Review: Assassin’s Creed: Revelations
November 17, 2011, Author: Ray Willmott
Synchronising three timelines together into one story is a difficult narrative arc to get right. Some writers struggle trying to convey one character’s journey, let alone trying to handle three adventures at the same time. It’s a bold undertaking from Ubisoft, not only trying to draw conclusion to the story of Ezio Auditore, but to allow Desmond Miles’ adventures to continue, whilst revealing new secrets and details about the life of the original Assassin, Altair.
Yet, here we have Revelations, confident that it can juggle such a responsibility, preparing us for the ultimate experience. Is this the definitive Assassin’s Creed game that Ubisoft have been striving to make since the very beginning, or is this a series that should disappear back into the shadows from whence it came?
The Past is the Present is the future
Revelations is set several years after the events of Brotherhood. Ezio is a lot older, but he is a more disciplined assassin. While he is still flamboyant and charismatic, he is also more reserved, and wiser. Ezio has tasted blood; he has orchestrated civil war with his acts of revolution and defiance, but he has remained true to his purpose. Revelations finds our familiar protagonist starting his journey in Masyaf, the grounds of the old Assassins Stronghold, made famous by the exploits of Altair.
Ezio has discovered that Altair has hidden an ancient artefact deep in the stronghold, which could end the war between Templars and Assassins permanently, but in order to access it, Ezio must locate several hidden keys, which are scattered around Constantinople. The game offers a unique insight into Altair’s history, with Ezio reliving his memories through relics of the First Civilisation. These sequences will help synchronise a link between Altair and Ezio, but also reveal key secrets about the artefact, and its legacy.
In-between all this, we switch back to Desmond Miles who is trapped in an Animus Limbo, known as the Black Room. Desmond’s mind has been shattered from continued use of the Animus, and he has lost all grasp of what is real. In this sort of dream-like state, Desmond will need to learn of the relationship he shares with Ezio and Altair, discovering his own lineage, but also learning more about his past, where he grew up and how he came to this point. Delicately, Desmond will need to piece his mind back together, re-learning things he already knew, and discovering hidden truths that had been repressed to the recesses of his mind.
A knife in the back is worth two in the face
I could go on for pages detailing the amount of changes Ubisoft have implemented into Revelations. You could argue that many of these changes are subtle, but that doesn’t make them any less significant.
One of the biggest changes is the addition of the Hookblade. This is an upgrade Ezio applies to his arm, which allows him to climb higher than ever. It improves his reach, and if Ezio is falling from an incredibly high height, he can use the hook to stick himself to a wall, preventing him from shattering every bone in his body. The Hookblade will also allow Ezio to use Ziplines which can be found all over Constantinople. These allow Ezio to scale rooftops with greater ease than ever, and present equally exciting assassination opportunities. You can even glide onto a Zipline while using your parachute for extra finesse.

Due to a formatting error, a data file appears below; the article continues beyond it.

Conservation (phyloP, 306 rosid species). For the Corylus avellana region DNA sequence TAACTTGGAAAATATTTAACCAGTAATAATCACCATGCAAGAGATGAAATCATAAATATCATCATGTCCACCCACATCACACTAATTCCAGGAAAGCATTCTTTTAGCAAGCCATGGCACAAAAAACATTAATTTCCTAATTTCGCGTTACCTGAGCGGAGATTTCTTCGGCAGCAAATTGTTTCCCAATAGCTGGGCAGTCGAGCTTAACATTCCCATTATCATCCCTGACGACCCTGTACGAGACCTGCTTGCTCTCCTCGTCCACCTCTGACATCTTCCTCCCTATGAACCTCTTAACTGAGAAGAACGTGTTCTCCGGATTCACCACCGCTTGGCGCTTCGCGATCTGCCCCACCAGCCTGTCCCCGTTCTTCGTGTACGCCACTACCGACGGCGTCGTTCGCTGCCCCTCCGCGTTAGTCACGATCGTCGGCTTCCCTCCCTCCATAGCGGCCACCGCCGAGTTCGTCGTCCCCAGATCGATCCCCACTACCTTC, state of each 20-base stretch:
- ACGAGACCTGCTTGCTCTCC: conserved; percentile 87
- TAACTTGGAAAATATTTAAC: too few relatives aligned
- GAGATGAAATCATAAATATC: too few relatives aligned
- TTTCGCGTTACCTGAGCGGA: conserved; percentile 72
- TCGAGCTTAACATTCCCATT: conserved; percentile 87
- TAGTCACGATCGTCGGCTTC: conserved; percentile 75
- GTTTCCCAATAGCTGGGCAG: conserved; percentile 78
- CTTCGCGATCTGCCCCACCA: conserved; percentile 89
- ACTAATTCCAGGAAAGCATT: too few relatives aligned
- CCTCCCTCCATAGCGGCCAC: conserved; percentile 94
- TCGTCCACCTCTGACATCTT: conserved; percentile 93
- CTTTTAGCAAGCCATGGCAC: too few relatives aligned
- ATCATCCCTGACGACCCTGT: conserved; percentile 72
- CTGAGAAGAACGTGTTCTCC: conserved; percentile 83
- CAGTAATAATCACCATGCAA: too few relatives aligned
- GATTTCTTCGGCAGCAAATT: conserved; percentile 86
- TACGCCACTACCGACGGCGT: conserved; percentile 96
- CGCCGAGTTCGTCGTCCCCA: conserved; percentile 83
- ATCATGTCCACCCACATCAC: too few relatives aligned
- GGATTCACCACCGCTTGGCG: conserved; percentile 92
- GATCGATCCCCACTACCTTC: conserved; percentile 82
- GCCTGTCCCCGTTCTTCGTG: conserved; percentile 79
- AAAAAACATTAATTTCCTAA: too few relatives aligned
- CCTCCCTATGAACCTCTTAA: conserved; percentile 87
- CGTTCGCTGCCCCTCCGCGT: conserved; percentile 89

Revelations also makes much more of the Assassins system which was introduced in Brotherhood. You can still send your Assassins on missions all over the world, whether you want them to cause a riot or go on espionage missions, and their level and the difficulty rating of that mission, will depend on the % success rate they will have. What’s different this year is that once you’ve acquired a territory, you have to fight to keep it by investing in that territory. This will require some initial investment of your own to help rebuild the city, however, overtime, your work in these other cities will pay off and contribute to your overall bank balance, allowing you more money to buy out shops, and monuments.
This is also a good way to develop your Assassin’s rank and build them towards being a Master Assassin. In Revelations, you can also acquire Assassin Dens, where you can appoint your protégé’s as leaders of these dens. Once you’ve done this, they will watch that area of the city, strengthening an Assassin Presence there. They will also present you with missions from time to time, telling you about the goings on in that region.
If you’re not doing a good job of upholding the cities you’ve fought to claim, then the Templars will fight back, and you will have to defend your newly acquired domain via a Strategy mini-game. As Ezio, you will assign Assassin leaders to rooftops, surrounding them with Archers and Riflemen, and then place barricades down in front of the entrance of the City. All this is done to repel the impending Templar invasion, whether they’re using mere infantry or battering rams to reach their objective.
You can also call for bomb-strikes to rain down on the Templars (Renaissance Style Air-Strikes, CoD fans..) to help gain that extra advantage in battle. These mini-games will regularly pop up the deeper you get into the game. Depending on if you like them or not, this can certainly be a point of contention for some, and makes for an unusual change of pace for an Assassin’s Creed game, a series which never directly draws your attention to one particular area of its playpen, but always presents you with plenty of opportunities.
With bombs, however, the series meets its biggest change. Assassins Creed has been primarily a sneak and kill game with hidden blades, swords and maces, but this year, you can apply an even more unique approach to battle. The player will have the choice of using Lethal, Tactical or Distraction bombs, each bomb made up of three separate components. Firstly, you need to decide if the bomb will have a small, medium or large radius. You then need to decide the type of fuse it will have, whether it explodes on impact, or if it’s a sticky bomb that takes five seconds to detonate.
The final ingredient varies greatly, and essentially defines the bomb, whether you’re using smoke, poison or even lamb’s blood. Ingredients are found all over the world, mostly in chests and on people’s bodies, but you can also buy components from black market vendors, and, if you’ve taken over one area of the world, your assassins will find new components in other cities that will help you devise bombs never before seen in Constantinople.